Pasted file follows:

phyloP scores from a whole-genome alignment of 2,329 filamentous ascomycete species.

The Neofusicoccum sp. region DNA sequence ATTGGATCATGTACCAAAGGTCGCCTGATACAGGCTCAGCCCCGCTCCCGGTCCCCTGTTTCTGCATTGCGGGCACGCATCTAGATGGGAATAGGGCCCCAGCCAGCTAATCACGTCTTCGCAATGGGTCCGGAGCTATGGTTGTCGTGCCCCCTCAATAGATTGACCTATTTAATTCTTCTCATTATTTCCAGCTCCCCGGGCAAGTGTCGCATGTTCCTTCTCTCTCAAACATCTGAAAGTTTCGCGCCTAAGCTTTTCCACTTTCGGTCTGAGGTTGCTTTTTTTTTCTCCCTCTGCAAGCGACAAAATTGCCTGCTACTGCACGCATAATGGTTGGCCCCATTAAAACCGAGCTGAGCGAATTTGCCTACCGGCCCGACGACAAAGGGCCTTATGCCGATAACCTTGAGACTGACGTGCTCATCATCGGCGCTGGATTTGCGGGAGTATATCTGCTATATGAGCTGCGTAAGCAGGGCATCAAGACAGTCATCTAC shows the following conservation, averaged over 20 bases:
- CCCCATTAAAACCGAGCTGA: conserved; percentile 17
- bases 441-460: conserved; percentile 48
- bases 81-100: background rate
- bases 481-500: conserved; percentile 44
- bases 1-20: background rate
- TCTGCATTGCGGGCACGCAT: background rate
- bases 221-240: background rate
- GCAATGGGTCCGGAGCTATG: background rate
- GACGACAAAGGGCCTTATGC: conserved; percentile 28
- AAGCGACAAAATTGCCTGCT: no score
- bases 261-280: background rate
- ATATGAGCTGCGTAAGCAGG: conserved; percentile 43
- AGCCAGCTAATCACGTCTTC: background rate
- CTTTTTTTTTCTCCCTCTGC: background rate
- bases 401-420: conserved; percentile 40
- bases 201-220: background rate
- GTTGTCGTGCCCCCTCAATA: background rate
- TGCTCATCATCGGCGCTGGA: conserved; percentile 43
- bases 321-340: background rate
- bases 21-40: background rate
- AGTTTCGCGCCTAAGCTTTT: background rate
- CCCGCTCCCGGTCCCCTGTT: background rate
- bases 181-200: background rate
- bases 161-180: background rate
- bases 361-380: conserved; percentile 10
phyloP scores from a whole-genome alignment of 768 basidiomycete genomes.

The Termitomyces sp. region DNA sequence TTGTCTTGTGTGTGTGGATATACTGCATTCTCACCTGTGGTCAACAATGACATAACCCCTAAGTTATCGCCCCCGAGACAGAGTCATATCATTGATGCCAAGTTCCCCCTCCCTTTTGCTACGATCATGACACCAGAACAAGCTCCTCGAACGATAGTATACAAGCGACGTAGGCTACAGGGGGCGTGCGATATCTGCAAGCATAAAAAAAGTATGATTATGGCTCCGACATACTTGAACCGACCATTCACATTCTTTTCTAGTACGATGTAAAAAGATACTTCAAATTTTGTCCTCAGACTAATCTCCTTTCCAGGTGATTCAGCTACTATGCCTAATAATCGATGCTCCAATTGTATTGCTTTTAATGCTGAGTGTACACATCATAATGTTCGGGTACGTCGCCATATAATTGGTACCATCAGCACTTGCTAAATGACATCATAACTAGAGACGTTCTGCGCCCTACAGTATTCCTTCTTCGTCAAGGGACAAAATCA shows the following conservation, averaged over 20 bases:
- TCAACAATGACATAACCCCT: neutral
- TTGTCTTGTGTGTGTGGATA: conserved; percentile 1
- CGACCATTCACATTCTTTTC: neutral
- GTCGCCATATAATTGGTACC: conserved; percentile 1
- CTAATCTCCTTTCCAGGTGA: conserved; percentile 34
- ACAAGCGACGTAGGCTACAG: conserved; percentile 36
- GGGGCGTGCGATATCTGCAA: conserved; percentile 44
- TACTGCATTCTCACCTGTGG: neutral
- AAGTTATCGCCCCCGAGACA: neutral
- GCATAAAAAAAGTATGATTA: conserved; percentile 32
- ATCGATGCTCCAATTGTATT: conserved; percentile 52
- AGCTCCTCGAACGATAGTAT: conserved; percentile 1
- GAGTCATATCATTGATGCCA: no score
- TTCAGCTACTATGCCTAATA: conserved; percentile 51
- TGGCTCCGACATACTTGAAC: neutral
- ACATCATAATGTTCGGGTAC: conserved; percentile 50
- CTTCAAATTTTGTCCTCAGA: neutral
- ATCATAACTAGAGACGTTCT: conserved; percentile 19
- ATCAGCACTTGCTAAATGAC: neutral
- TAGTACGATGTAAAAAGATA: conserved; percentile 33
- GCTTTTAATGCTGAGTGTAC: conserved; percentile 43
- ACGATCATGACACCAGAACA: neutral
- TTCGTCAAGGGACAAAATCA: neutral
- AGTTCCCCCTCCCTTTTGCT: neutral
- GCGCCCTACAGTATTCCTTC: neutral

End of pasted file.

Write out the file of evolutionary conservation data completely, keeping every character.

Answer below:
phyloP scores from a whole-genome alignment of 2,329 filamentous ascomycete species.

The Neofusicoccum sp. region DNA sequence ATTGGATCATGTACCAAAGGTCGCCTGATACAGGCTCAGCCCCGCTCCCGGTCCCCTGTTTCTGCATTGCGGGCACGCATCTAGATGGGAATAGGGCCCCAGCCAGCTAATCACGTCTTCGCAATGGGTCCGGAGCTATGGTTGTCGTGCCCCCTCAATAGATTGACCTATTTAATTCTTCTCATTATTTCCAGCTCCCCGGGCAAGTGTCGCATGTTCCTTCTCTCTCAAACATCTGAAAGTTTCGCGCCTAAGCTTTTCCACTTTCGGTCTGAGGTTGCTTTTTTTTTCTCCCTCTGCAAGCGACAAAATTGCCTGCTACTGCACGCATAATGGTTGGCCCCATTAAAACCGAGCTGAGCGAATTTGCCTACCGGCCCGACGACAAAGGGCCTTATGCCGATAACCTTGAGACTGACGTGCTCATCATCGGCGCTGGATTTGCGGGAGTATATCTGCTATATGAGCTGCGTAAGCAGGGCATCAAGACAGTCATCTAC shows the following conservation, averaged over 20 bases:
- CCCCATTAAAACCGAGCTGA: conserved; percentile 17
- bases 441-460: conserved; percentile 48
- bases 81-100: background rate
- bases 481-500: conserved; percentile 44
- bases 1-20: background rate
- TCTGCATTGCGGGCACGCAT: background rate
- bases 221-240: background rate
- GCAATGGGTCCGGAGCTATG: background rate
- GACGACAAAGGGCCTTATGC: conserved; percentile 28
- AAGCGACAAAATTGCCTGCT: no score
- bases 261-280: background rate
- ATATGAGCTGCGTAAGCAGG: conserved; percentile 43
- AGCCAGCTAATCACGTCTTC: background rate
- CTTTTTTTTTCTCCCTCTGC: background rate
- bases 401-420: conserved; percentile 40
- bases 201-220: background rate
- GTTGTCGTGCCCCCTCAATA: background rate
- TGCTCATCATCGGCGCTGGA: conserved; percentile 43
- bases 321-340: background rate
- bases 21-40: background rate
- AGTTTCGCGCCTAAGCTTTT: background rate
- CCCGCTCCCGGTCCCCTGTT: background rate
- bases 181-200: background rate
- bases 161-180: background rate
- bases 361-380: conserved; percentile 10
phyloP scores from a whole-genome alignment of 768 basidiomycete genomes.

The Termitomyces sp. region DNA sequence TTGTCTTGTGTGTGTGGATATACTGCATTCTCACCTGTGGTCAACAATGACATAACCCCTAAGTTATCGCCCCCGAGACAGAGTCATATCATTGATGCCAAGTTCCCCCTCCCTTTTGCTACGATCATGACACCAGAACAAGCTCCTCGAACGATAGTATACAAGCGACGTAGGCTACAGGGGGCGTGCGATATCTGCAAGCATAAAAAAAGTATGATTATGGCTCCGACATACTTGAACCGACCATTCACATTCTTTTCTAGTACGATGTAAAAAGATACTTCAAATTTTGTCCTCAGACTAATCTCCTTTCCAGGTGATTCAGCTACTATGCCTAATAATCGATGCTCCAATTGTATTGCTTTTAATGCTGAGTGTACACATCATAATGTTCGGGTACGTCGCCATATAATTGGTACCATCAGCACTTGCTAAATGACATCATAACTAGAGACGTTCTGCGCCCTACAGTATTCCTTCTTCGTCAAGGGACAAAATCA shows the following conservation, averaged over 20 bases:
- TCAACAATGACATAACCCCT: neutral
- TTGTCTTGTGTGTGTGGATA: conserved; percentile 1
- CGACCATTCACATTCTTTTC: neutral
- GTCGCCATATAATTGGTACC: conserved; percentile 1
- CTAATCTCCTTTCCAGGTGA: conserved; percentile 34
- ACAAGCGACGTAGGCTACAG: conserved; percentile 36
- GGGGCGTGCGATATCTGCAA: conserved; percentile 44
- TACTGCATTCTCACCTGTGG: neutral
- AAGTTATCGCCCCCGAGACA: neutral
- GCATAAAAAAAGTATGATTA: conserved; percentile 32
- ATCGATGCTCCAATTGTATT: conserved; percentile 52
- AGCTCCTCGAACGATAGTAT: conserved; percentile 1
- GAGTCATATCATTGATGCCA: no score
- TTCAGCTACTATGCCTAATA: conserved; percentile 51
- TGGCTCCGACATACTTGAAC: neutral
- ACATCATAATGTTCGGGTAC: conserved; percentile 50
- CTTCAAATTTTGTCCTCAGA: neutral
- ATCATAACTAGAGACGTTCT: conserved; percentile 19
- ATCAGCACTTGCTAAATGAC: neutral
- TAGTACGATGTAAAAAGATA: conserved; percentile 33
- GCTTTTAATGCTGAGTGTAC: conserved; percentile 43
- ACGATCATGACACCAGAACA: neutral
- TTCGTCAAGGGACAAAATCA: neutral
- AGTTCCCCCTCCCTTTTGCT: neutral
- GCGCCCTACAGTATTCCTTC: neutral